Last edited by DarthPraxus (2017-11-21 15:22:51)

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Re: Last movie you watched

WTF, Luc Besson? WTF?

http://upload.wikimedia.org/wikipedia/en/0/07/Valerian_and_the_City_of_a_Thousand_Planets.jpg

The title sequence is promising.

SPOILER Show
We get a Watchmen-esque depiction of the International Space Station's evolution through the ages. The various astronaut teams conform to the most obvious ethnic stereotypes, but the other aspects of this opening work fine.

It only gets worse from here.

SPOILER Show
After the first glimpse at the idyllic pearl-farming society I already started suspecting that they're a Ba'ku/Na'vi-type race wronged by some evil humans. Those suspicions turned out to be correct, but I had to sit through a whole bunch of convoluted set pieces to get to that point. While those set pieces look very impressive, they feel like separate episodes barely related to the main plot.

Valerian and Laureline's introduction is full of clumsy "as you know" dialogue. When they enter the city they both live in, we get an even clumsier piece of exposition as the computer tells them everything about that city. It's supposed to house thousands of species, but very few of them are utilized in the movie (I'll get to them in a moment).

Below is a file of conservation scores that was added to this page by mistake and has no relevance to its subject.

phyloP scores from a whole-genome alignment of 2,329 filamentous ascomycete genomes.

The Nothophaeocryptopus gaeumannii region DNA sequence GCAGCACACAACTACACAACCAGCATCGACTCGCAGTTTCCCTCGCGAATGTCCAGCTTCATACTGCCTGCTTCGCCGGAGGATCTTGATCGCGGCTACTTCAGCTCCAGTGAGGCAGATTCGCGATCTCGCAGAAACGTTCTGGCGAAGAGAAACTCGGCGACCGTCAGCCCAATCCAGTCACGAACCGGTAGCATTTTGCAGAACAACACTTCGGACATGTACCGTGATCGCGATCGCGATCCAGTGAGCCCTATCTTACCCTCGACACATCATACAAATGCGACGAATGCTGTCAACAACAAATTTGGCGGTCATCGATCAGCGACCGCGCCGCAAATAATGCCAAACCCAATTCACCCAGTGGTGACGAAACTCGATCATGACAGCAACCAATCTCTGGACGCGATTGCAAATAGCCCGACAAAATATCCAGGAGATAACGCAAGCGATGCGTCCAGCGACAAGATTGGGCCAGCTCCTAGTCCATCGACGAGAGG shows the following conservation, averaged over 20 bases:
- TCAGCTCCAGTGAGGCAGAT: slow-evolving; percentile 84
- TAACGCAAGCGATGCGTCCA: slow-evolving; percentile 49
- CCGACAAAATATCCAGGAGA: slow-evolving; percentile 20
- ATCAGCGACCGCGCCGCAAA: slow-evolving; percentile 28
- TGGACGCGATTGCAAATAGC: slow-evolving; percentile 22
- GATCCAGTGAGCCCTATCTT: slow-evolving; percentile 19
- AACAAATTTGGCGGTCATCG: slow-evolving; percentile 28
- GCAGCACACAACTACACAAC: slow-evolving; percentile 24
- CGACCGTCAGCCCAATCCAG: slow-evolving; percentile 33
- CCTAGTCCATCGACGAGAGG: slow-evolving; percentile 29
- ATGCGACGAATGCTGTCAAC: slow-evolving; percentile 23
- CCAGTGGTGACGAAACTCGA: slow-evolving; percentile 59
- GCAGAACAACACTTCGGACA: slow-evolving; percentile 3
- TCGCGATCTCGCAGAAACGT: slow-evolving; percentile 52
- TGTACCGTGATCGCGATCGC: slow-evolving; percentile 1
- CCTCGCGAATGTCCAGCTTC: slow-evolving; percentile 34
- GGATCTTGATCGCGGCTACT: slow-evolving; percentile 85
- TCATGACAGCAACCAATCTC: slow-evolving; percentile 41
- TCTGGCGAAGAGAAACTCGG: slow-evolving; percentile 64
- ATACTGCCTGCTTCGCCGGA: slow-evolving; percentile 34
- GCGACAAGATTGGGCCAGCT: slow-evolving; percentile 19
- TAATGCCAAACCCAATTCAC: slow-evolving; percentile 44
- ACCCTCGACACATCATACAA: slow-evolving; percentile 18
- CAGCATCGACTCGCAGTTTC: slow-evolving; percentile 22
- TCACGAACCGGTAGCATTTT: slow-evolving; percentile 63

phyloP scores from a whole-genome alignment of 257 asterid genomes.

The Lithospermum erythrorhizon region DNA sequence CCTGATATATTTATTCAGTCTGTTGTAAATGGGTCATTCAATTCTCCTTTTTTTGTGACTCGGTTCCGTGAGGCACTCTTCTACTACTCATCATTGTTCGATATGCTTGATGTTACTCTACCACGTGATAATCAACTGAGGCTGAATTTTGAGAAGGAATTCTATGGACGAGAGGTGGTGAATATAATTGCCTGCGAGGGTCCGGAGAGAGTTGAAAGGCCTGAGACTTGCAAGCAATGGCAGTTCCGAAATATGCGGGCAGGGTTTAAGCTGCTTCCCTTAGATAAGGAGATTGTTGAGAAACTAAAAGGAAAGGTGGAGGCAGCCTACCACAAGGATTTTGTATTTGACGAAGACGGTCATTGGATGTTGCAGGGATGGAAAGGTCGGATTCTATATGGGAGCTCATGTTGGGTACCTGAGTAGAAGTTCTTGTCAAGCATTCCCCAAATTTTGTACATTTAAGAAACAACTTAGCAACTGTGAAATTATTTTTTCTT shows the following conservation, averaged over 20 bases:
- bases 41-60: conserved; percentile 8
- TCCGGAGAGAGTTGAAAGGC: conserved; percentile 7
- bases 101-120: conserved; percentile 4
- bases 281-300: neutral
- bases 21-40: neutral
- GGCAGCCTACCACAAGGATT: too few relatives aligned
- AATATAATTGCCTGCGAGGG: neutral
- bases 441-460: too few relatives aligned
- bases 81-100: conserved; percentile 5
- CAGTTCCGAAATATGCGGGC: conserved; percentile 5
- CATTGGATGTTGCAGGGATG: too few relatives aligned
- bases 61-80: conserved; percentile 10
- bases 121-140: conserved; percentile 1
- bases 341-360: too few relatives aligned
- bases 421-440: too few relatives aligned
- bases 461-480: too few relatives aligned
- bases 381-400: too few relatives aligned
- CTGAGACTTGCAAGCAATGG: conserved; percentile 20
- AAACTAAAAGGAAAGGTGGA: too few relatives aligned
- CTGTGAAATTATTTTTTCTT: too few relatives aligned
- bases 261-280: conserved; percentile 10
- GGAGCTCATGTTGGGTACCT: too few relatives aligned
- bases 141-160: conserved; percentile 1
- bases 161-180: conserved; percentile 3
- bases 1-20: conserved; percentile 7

Speaking of the two main characters... They're just not very interesting. Dane DeHaan is terribly miscast; he looks like a strung-out junkie, not a badass space agent. Cara Delevingne isn't any more compelling. These characters needed charismatic actors with chemistry between them.

Rihanna seemed somewhat likable as the PG-13-rated erotic dancer just because she's an abused refugee, but her only role is to serve Valerian and then be killed off, which evokes the stereotype of a disposable sex worker.

Members of the alien race that abducted Laureline are just as disposable and just as stereotypical. Apparently they're less intelligent than human and have a primitive tribal society, so they can be killed like insects - a very unfortunate throwback to the European colonial attitude that will offend any Trekkie's humanitarian ("touchy-feely", as Uncle Trey once put it wink ) sensibility. They're treated worse than the Gungans in TPM. This might've been an intentional reference to old sci-fi/fantasy (the original comic book is 50 years old), but it just doesn't play very well in 2017.